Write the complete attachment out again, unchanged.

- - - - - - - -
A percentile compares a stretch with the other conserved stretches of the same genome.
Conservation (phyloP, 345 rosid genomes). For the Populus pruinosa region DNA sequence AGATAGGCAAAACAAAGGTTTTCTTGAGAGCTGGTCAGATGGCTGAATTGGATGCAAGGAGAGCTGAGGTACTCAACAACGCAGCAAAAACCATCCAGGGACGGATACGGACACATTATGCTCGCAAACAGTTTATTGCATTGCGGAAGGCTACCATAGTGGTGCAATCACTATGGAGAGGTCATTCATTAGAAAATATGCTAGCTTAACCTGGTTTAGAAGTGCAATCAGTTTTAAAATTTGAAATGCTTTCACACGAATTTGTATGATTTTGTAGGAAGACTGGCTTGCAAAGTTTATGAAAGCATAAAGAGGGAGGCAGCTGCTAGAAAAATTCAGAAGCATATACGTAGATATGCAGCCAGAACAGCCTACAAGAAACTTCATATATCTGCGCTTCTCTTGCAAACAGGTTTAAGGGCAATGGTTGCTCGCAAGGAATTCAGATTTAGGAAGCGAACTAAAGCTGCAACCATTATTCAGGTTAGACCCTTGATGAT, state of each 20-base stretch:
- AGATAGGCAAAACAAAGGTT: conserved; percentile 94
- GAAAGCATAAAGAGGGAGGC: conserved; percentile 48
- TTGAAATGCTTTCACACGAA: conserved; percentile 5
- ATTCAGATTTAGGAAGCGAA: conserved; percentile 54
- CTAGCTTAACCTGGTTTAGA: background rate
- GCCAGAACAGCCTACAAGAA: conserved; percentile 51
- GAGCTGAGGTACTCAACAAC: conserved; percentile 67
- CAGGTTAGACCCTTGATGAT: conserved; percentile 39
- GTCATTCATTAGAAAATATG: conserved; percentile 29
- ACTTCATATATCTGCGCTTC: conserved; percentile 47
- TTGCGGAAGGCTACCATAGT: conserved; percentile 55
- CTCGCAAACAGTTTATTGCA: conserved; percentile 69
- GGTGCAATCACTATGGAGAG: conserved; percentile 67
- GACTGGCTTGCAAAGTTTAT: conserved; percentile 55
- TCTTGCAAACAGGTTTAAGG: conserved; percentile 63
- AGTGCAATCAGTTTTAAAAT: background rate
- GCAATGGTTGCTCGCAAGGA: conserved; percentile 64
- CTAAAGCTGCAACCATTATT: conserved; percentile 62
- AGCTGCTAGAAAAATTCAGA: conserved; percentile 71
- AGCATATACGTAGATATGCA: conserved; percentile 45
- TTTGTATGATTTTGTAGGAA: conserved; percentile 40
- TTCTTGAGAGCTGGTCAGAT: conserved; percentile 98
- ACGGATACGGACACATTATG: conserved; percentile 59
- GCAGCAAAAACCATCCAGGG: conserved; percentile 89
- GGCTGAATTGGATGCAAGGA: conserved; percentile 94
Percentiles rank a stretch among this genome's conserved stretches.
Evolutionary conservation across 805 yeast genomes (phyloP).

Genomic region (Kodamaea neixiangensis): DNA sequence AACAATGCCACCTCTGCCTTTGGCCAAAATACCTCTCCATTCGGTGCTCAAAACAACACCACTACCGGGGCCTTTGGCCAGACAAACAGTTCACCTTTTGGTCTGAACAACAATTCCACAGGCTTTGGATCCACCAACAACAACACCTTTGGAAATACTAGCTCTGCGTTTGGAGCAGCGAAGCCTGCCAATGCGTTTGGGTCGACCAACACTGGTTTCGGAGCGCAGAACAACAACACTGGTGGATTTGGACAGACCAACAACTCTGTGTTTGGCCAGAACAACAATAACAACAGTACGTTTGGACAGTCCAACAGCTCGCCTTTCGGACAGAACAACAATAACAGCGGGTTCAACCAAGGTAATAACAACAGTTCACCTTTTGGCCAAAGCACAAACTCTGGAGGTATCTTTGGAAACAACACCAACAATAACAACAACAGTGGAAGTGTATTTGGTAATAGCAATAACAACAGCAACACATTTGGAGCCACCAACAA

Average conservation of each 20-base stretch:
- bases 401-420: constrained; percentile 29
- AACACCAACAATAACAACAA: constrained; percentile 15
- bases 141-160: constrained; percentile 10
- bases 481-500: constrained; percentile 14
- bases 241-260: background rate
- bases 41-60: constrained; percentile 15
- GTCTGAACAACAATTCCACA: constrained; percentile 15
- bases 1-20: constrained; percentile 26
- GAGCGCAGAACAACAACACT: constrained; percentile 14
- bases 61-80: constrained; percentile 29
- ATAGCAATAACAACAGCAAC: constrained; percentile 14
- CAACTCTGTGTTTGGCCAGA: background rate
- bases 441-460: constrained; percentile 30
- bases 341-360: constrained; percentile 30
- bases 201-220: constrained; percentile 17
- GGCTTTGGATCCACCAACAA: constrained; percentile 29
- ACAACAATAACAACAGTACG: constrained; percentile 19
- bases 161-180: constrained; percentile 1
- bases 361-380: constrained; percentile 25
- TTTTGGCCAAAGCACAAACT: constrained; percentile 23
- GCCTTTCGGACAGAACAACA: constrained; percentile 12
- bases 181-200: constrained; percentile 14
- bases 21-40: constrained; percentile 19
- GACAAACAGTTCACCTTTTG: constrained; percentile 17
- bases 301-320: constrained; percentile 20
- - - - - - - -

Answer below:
A percentile compares a stretch with the other conserved stretches of the same genome.
Conservation (phyloP, 345 rosid genomes). For the Populus pruinosa region DNA sequence AGATAGGCAAAACAAAGGTTTTCTTGAGAGCTGGTCAGATGGCTGAATTGGATGCAAGGAGAGCTGAGGTACTCAACAACGCAGCAAAAACCATCCAGGGACGGATACGGACACATTATGCTCGCAAACAGTTTATTGCATTGCGGAAGGCTACCATAGTGGTGCAATCACTATGGAGAGGTCATTCATTAGAAAATATGCTAGCTTAACCTGGTTTAGAAGTGCAATCAGTTTTAAAATTTGAAATGCTTTCACACGAATTTGTATGATTTTGTAGGAAGACTGGCTTGCAAAGTTTATGAAAGCATAAAGAGGGAGGCAGCTGCTAGAAAAATTCAGAAGCATATACGTAGATATGCAGCCAGAACAGCCTACAAGAAACTTCATATATCTGCGCTTCTCTTGCAAACAGGTTTAAGGGCAATGGTTGCTCGCAAGGAATTCAGATTTAGGAAGCGAACTAAAGCTGCAACCATTATTCAGGTTAGACCCTTGATGAT, state of each 20-base stretch:
- AGATAGGCAAAACAAAGGTT: conserved; percentile 94
- GAAAGCATAAAGAGGGAGGC: conserved; percentile 48
- TTGAAATGCTTTCACACGAA: conserved; percentile 5
- ATTCAGATTTAGGAAGCGAA: conserved; percentile 54
- CTAGCTTAACCTGGTTTAGA: background rate
- GCCAGAACAGCCTACAAGAA: conserved; percentile 51
- GAGCTGAGGTACTCAACAAC: conserved; percentile 67
- CAGGTTAGACCCTTGATGAT: conserved; percentile 39
- GTCATTCATTAGAAAATATG: conserved; percentile 29
- ACTTCATATATCTGCGCTTC: conserved; percentile 47
- TTGCGGAAGGCTACCATAGT: conserved; percentile 55
- CTCGCAAACAGTTTATTGCA: conserved; percentile 69
- GGTGCAATCACTATGGAGAG: conserved; percentile 67
- GACTGGCTTGCAAAGTTTAT: conserved; percentile 55
- TCTTGCAAACAGGTTTAAGG: conserved; percentile 63
- AGTGCAATCAGTTTTAAAAT: background rate
- GCAATGGTTGCTCGCAAGGA: conserved; percentile 64
- CTAAAGCTGCAACCATTATT: conserved; percentile 62
- AGCTGCTAGAAAAATTCAGA: conserved; percentile 71
- AGCATATACGTAGATATGCA: conserved; percentile 45
- TTTGTATGATTTTGTAGGAA: conserved; percentile 40
- TTCTTGAGAGCTGGTCAGAT: conserved; percentile 98
- ACGGATACGGACACATTATG: conserved; percentile 59
- GCAGCAAAAACCATCCAGGG: conserved; percentile 89
- GGCTGAATTGGATGCAAGGA: conserved; percentile 94
Percentiles rank a stretch among this genome's conserved stretches.
Evolutionary conservation across 805 yeast genomes (phyloP).

Genomic region (Kodamaea neixiangensis): DNA sequence AACAATGCCACCTCTGCCTTTGGCCAAAATACCTCTCCATTCGGTGCTCAAAACAACACCACTACCGGGGCCTTTGGCCAGACAAACAGTTCACCTTTTGGTCTGAACAACAATTCCACAGGCTTTGGATCCACCAACAACAACACCTTTGGAAATACTAGCTCTGCGTTTGGAGCAGCGAAGCCTGCCAATGCGTTTGGGTCGACCAACACTGGTTTCGGAGCGCAGAACAACAACACTGGTGGATTTGGACAGACCAACAACTCTGTGTTTGGCCAGAACAACAATAACAACAGTACGTTTGGACAGTCCAACAGCTCGCCTTTCGGACAGAACAACAATAACAGCGGGTTCAACCAAGGTAATAACAACAGTTCACCTTTTGGCCAAAGCACAAACTCTGGAGGTATCTTTGGAAACAACACCAACAATAACAACAACAGTGGAAGTGTATTTGGTAATAGCAATAACAACAGCAACACATTTGGAGCCACCAACAA

Average conservation of each 20-base stretch:
- bases 401-420: constrained; percentile 29
- AACACCAACAATAACAACAA: constrained; percentile 15
- bases 141-160: constrained; percentile 10
- bases 481-500: constrained; percentile 14
- bases 241-260: background rate
- bases 41-60: constrained; percentile 15
- GTCTGAACAACAATTCCACA: constrained; percentile 15
- bases 1-20: constrained; percentile 26
- GAGCGCAGAACAACAACACT: constrained; percentile 14
- bases 61-80: constrained; percentile 29
- ATAGCAATAACAACAGCAAC: constrained; percentile 14
- CAACTCTGTGTTTGGCCAGA: background rate
- bases 441-460: constrained; percentile 30
- bases 341-360: constrained; percentile 30
- bases 201-220: constrained; percentile 17
- GGCTTTGGATCCACCAACAA: constrained; percentile 29
- ACAACAATAACAACAGTACG: constrained; percentile 19
- bases 161-180: constrained; percentile 1
- bases 361-380: constrained; percentile 25
- TTTTGGCCAAAGCACAAACT: constrained; percentile 23
- GCCTTTCGGACAGAACAACA: constrained; percentile 12
- bases 181-200: constrained; percentile 14
- bases 21-40: constrained; percentile 19
- GACAAACAGTTCACCTTTTG: constrained; percentile 17
- bases 301-320: constrained; percentile 20